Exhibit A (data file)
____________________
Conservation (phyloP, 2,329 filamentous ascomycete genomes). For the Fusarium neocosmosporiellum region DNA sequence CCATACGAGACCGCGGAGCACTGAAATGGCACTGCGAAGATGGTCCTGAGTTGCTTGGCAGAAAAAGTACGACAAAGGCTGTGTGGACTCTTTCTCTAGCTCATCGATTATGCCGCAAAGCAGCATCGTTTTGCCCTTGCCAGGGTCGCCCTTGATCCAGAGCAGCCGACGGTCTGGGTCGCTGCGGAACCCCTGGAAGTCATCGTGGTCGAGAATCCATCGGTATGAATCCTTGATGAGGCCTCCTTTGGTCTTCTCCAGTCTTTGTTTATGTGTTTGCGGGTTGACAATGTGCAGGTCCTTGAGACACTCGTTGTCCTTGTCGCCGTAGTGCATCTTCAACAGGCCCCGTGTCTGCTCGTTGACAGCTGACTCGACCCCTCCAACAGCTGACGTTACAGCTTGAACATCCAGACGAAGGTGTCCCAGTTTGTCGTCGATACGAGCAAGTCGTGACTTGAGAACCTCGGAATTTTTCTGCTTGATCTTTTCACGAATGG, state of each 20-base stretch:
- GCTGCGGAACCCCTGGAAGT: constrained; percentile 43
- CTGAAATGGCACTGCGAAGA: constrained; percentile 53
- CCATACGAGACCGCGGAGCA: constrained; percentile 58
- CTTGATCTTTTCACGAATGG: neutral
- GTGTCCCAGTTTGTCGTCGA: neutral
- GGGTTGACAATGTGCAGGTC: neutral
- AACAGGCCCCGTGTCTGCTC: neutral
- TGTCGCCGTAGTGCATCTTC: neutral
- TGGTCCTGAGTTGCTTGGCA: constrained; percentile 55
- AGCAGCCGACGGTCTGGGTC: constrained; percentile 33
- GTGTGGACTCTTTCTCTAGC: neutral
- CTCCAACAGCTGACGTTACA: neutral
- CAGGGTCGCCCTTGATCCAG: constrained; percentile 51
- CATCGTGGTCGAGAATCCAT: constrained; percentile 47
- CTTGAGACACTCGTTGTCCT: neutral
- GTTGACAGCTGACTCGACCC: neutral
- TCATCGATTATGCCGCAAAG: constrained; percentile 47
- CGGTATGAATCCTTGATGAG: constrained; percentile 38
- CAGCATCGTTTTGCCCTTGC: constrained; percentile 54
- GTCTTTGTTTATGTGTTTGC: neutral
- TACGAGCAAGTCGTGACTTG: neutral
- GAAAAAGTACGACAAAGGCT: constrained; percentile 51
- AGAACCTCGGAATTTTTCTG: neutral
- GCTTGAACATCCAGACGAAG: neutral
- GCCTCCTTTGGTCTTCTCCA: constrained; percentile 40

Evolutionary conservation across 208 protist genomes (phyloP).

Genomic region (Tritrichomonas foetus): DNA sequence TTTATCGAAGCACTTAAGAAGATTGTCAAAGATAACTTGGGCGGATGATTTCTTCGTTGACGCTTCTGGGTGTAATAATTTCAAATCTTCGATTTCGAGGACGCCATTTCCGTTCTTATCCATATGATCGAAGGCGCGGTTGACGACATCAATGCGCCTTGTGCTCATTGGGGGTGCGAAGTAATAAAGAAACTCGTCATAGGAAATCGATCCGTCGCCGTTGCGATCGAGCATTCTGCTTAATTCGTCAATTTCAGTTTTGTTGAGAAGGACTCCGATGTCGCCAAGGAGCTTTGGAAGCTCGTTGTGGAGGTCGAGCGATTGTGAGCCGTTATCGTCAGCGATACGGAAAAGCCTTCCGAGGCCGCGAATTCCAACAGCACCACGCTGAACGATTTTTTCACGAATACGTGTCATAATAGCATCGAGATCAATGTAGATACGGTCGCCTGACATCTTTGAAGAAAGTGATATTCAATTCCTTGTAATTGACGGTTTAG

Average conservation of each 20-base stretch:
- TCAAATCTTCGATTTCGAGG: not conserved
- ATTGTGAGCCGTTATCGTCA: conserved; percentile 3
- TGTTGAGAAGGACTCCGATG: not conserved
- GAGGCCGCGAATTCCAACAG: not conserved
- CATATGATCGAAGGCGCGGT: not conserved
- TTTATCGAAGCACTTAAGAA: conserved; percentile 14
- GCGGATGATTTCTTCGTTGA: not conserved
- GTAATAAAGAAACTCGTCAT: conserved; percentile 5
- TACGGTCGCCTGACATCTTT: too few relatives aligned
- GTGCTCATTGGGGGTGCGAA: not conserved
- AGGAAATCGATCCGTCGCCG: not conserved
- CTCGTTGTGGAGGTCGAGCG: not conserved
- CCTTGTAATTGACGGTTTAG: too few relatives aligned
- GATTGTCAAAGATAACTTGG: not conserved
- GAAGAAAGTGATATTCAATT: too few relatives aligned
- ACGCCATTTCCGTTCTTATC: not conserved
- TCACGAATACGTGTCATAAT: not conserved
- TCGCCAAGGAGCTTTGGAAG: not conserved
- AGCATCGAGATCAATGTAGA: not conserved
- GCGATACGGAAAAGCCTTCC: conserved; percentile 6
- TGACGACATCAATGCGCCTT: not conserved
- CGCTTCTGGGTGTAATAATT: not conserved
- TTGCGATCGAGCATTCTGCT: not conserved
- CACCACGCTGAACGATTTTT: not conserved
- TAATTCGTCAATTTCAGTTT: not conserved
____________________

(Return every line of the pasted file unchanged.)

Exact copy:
Conservation (phyloP, 2,329 filamentous ascomycete genomes). For the Fusarium neocosmosporiellum region DNA sequence CCATACGAGACCGCGGAGCACTGAAATGGCACTGCGAAGATGGTCCTGAGTTGCTTGGCAGAAAAAGTACGACAAAGGCTGTGTGGACTCTTTCTCTAGCTCATCGATTATGCCGCAAAGCAGCATCGTTTTGCCCTTGCCAGGGTCGCCCTTGATCCAGAGCAGCCGACGGTCTGGGTCGCTGCGGAACCCCTGGAAGTCATCGTGGTCGAGAATCCATCGGTATGAATCCTTGATGAGGCCTCCTTTGGTCTTCTCCAGTCTTTGTTTATGTGTTTGCGGGTTGACAATGTGCAGGTCCTTGAGACACTCGTTGTCCTTGTCGCCGTAGTGCATCTTCAACAGGCCCCGTGTCTGCTCGTTGACAGCTGACTCGACCCCTCCAACAGCTGACGTTACAGCTTGAACATCCAGACGAAGGTGTCCCAGTTTGTCGTCGATACGAGCAAGTCGTGACTTGAGAACCTCGGAATTTTTCTGCTTGATCTTTTCACGAATGG, state of each 20-base stretch:
- GCTGCGGAACCCCTGGAAGT: constrained; percentile 43
- CTGAAATGGCACTGCGAAGA: constrained; percentile 53
- CCATACGAGACCGCGGAGCA: constrained; percentile 58
- CTTGATCTTTTCACGAATGG: neutral
- GTGTCCCAGTTTGTCGTCGA: neutral
- GGGTTGACAATGTGCAGGTC: neutral
- AACAGGCCCCGTGTCTGCTC: neutral
- TGTCGCCGTAGTGCATCTTC: neutral
- TGGTCCTGAGTTGCTTGGCA: constrained; percentile 55
- AGCAGCCGACGGTCTGGGTC: constrained; percentile 33
- GTGTGGACTCTTTCTCTAGC: neutral
- CTCCAACAGCTGACGTTACA: neutral
- CAGGGTCGCCCTTGATCCAG: constrained; percentile 51
- CATCGTGGTCGAGAATCCAT: constrained; percentile 47
- CTTGAGACACTCGTTGTCCT: neutral
- GTTGACAGCTGACTCGACCC: neutral
- TCATCGATTATGCCGCAAAG: constrained; percentile 47
- CGGTATGAATCCTTGATGAG: constrained; percentile 38
- CAGCATCGTTTTGCCCTTGC: constrained; percentile 54
- GTCTTTGTTTATGTGTTTGC: neutral
- TACGAGCAAGTCGTGACTTG: neutral
- GAAAAAGTACGACAAAGGCT: constrained; percentile 51
- AGAACCTCGGAATTTTTCTG: neutral
- GCTTGAACATCCAGACGAAG: neutral
- GCCTCCTTTGGTCTTCTCCA: constrained; percentile 40

Evolutionary conservation across 208 protist genomes (phyloP).

Genomic region (Tritrichomonas foetus): DNA sequence TTTATCGAAGCACTTAAGAAGATTGTCAAAGATAACTTGGGCGGATGATTTCTTCGTTGACGCTTCTGGGTGTAATAATTTCAAATCTTCGATTTCGAGGACGCCATTTCCGTTCTTATCCATATGATCGAAGGCGCGGTTGACGACATCAATGCGCCTTGTGCTCATTGGGGGTGCGAAGTAATAAAGAAACTCGTCATAGGAAATCGATCCGTCGCCGTTGCGATCGAGCATTCTGCTTAATTCGTCAATTTCAGTTTTGTTGAGAAGGACTCCGATGTCGCCAAGGAGCTTTGGAAGCTCGTTGTGGAGGTCGAGCGATTGTGAGCCGTTATCGTCAGCGATACGGAAAAGCCTTCCGAGGCCGCGAATTCCAACAGCACCACGCTGAACGATTTTTTCACGAATACGTGTCATAATAGCATCGAGATCAATGTAGATACGGTCGCCTGACATCTTTGAAGAAAGTGATATTCAATTCCTTGTAATTGACGGTTTAG

Average conservation of each 20-base stretch:
- TCAAATCTTCGATTTCGAGG: not conserved
- ATTGTGAGCCGTTATCGTCA: conserved; percentile 3
- TGTTGAGAAGGACTCCGATG: not conserved
- GAGGCCGCGAATTCCAACAG: not conserved
- CATATGATCGAAGGCGCGGT: not conserved
- TTTATCGAAGCACTTAAGAA: conserved; percentile 14
- GCGGATGATTTCTTCGTTGA: not conserved
- GTAATAAAGAAACTCGTCAT: conserved; percentile 5
- TACGGTCGCCTGACATCTTT: too few relatives aligned
- GTGCTCATTGGGGGTGCGAA: not conserved
- AGGAAATCGATCCGTCGCCG: not conserved
- CTCGTTGTGGAGGTCGAGCG: not conserved
- CCTTGTAATTGACGGTTTAG: too few relatives aligned
- GATTGTCAAAGATAACTTGG: not conserved
- GAAGAAAGTGATATTCAATT: too few relatives aligned
- ACGCCATTTCCGTTCTTATC: not conserved
- TCACGAATACGTGTCATAAT: not conserved
- TCGCCAAGGAGCTTTGGAAG: not conserved
- AGCATCGAGATCAATGTAGA: not conserved
- GCGATACGGAAAAGCCTTCC: conserved; percentile 6
- TGACGACATCAATGCGCCTT: not conserved
- CGCTTCTGGGTGTAATAATT: not conserved
- TTGCGATCGAGCATTCTGCT: not conserved
- CACCACGCTGAACGATTTTT: not conserved
- TAATTCGTCAATTTCAGTTT: not conserved